EDITOR’S COMMENT: WE ARE LESS CONCERNED ABOUT REACHING CLIMATE CHANGE TARGETS AS WE ARE ABOUT PROTECTING PEOPLE’S JOBS AND LIVELIHOODS, AND HAVING ENERGY SECURITY. WE THINK THAT NUCLEAR ENERGY SHOULD PLAY A BIG PART IN OUR FUTURE STRATEGY. DO YOU AGREE? SIGN OUR PETITION NOW!
Given the UK’s commitment to non-carbon energy generation by 2050, nuclear power will be an essential part of the mix if the lights are to stay on. News that the Government has opened talks with the state-owned French company EDF for a power plant in Sizewell, Suffolk, is welcome. EDF is already building a power station at Hinkley Point in Somerset backed by Chinese investment. Another is planned at Bradwell in Essex using Chinese technology.
Each plant will produce seven per cent of the UK’s energy requirements and will take up the strain from closing fossil fuel sources. Even so, many of the campaigners who have pressed for the eradication of carbon are perversely opposed to nuclear power as well, imagining that the nation’s needs will be met by renewables such as wind. They will not be, not least when most cars are required to run on electricity.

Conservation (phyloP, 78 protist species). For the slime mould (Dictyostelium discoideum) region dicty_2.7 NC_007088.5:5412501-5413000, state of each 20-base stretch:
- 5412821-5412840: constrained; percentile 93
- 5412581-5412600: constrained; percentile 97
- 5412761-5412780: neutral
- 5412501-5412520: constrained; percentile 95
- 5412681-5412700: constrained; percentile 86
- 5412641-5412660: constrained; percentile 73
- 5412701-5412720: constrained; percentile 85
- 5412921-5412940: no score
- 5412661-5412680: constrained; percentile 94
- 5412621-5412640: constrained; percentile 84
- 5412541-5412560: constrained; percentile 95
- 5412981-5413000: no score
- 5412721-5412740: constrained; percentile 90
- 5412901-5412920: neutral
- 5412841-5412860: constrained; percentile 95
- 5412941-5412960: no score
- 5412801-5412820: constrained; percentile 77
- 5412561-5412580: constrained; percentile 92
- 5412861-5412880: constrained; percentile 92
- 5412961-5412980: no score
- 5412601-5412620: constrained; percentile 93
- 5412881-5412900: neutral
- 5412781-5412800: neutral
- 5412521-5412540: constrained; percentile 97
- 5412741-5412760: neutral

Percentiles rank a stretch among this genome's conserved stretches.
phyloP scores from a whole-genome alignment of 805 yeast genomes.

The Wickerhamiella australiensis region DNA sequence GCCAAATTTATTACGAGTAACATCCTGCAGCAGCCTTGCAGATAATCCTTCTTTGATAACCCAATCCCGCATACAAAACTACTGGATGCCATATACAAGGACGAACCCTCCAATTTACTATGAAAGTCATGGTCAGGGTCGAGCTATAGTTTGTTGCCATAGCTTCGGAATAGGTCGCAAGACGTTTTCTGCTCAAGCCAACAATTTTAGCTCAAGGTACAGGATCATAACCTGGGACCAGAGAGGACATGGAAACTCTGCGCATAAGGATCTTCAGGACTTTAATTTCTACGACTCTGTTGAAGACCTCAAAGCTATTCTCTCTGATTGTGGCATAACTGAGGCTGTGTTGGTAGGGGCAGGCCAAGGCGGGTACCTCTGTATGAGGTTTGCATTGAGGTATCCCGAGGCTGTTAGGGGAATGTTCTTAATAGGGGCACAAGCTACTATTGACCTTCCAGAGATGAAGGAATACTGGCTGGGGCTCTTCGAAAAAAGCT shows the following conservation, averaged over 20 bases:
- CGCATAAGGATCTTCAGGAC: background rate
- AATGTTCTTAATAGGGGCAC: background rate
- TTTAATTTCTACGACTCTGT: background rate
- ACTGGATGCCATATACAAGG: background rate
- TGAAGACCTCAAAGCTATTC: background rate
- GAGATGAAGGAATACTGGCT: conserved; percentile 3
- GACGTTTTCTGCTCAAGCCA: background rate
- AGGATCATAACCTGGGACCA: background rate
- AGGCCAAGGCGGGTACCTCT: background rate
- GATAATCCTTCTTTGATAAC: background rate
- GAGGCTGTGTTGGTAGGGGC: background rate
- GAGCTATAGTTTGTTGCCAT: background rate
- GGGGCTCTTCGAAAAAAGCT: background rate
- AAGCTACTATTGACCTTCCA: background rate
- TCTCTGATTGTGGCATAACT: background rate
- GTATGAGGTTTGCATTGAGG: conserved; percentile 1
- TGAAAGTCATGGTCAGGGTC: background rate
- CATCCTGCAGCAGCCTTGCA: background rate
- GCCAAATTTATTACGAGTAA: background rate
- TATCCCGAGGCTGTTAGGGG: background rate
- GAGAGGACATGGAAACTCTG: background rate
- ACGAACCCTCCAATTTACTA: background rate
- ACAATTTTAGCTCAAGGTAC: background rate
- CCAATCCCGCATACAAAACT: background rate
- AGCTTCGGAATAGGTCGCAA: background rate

There are understandable economic misgivings about nuclear because the massive costs have to be underwritten by the taxpayer since investors will not accept the risk. There are also political considerations in view of the diplomatic froideur with China and the UK’s departure from the EU. Since nuclear power is being provided by state actors in China and France, it must be asked why the British state does not take on the projects and remove the involvement of foreign powers entirely. Part of the reason is that dithering by successive governments has allowed the expertise required to build nuclear power plants to dwindle. The Thatcher government in the Eighties envisaged building eight new stations but only one was ever commissioned. It has been one of the great failures of public policy of the past 40 years.